Saudi Arabia: Schools ‘ban tomboys and gays’

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The Kingdom of Saudi Arabia has reportedly banned gays and tomboys from its schools citing efforts to tackle the two ‘phenomena’.

A report on Emirates 24/7 this morning says the The Commission for the Promotion of Virtue and Prevention of Vice has been called on to ensure implementation of new orders on homosexuality and girls who adopt masculine appearances.

The newspaper quotes the ‘Sharq’ Arabic language paper on the announcement: “Instructions have been issued to all public schools and universities to ban the entry of gays and tom boys and to intensify their efforts to fight this phenomenon, which has been promoted by some websites.”

Neither paper states who issued the instruction but Emirates 24/7 said the students would be able to attend school only if they “stopped such practices”.

Saudi Arabia operates a system of Shari’ah law and punishes homosexuality with sentences of corporal and capital punishment.

In 2010, Saudi prince Saud Abdulaziz bin Nasser al Saud was sentenced to at least 20 years in prison for murdering his assistant, Bandar Abdulaziz, in a luxury London hotel. The court heard the attack had a “sexual” element and that the prince had used male escorts in the past.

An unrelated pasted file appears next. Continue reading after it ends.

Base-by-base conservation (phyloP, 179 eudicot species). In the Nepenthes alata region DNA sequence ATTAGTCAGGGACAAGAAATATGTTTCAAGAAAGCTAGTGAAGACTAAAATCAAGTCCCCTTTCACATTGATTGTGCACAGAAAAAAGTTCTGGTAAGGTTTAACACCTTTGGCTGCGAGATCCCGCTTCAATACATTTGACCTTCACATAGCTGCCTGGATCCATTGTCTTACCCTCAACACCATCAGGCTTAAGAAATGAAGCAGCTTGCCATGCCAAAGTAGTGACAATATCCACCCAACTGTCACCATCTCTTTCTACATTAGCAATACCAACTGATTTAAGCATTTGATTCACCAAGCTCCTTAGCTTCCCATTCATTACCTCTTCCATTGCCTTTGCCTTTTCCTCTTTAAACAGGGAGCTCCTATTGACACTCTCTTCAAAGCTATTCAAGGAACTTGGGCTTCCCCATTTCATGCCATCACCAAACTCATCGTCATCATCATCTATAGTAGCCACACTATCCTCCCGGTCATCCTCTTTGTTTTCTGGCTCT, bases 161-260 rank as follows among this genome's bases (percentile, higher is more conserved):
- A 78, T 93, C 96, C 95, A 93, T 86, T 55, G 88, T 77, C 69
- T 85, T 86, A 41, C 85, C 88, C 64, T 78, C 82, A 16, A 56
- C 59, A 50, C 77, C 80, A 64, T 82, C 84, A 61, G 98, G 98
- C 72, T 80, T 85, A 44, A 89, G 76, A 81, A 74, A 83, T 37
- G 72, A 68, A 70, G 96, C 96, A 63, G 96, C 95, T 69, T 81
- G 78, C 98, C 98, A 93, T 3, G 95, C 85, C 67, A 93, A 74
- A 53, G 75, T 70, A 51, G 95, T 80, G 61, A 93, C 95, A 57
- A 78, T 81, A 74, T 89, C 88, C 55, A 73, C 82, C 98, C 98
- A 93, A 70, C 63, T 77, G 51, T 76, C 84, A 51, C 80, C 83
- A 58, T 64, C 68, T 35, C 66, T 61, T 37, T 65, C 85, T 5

In early 2011, Stephen Comiskey, a 36-year-old British man, was arrested and beaten in Saudi Arabia by religious police when they discovered he was gay.

Threatened with beheading, he spent six months under a media blackout uncertain whether he would face the death penalty. He says he was tricked by religious police who sent him a text message pretending to be a friend. It was later suggested that Mr Comiskey had been targeted as revenge for the case of the gay prince convicted in the UK the previous year.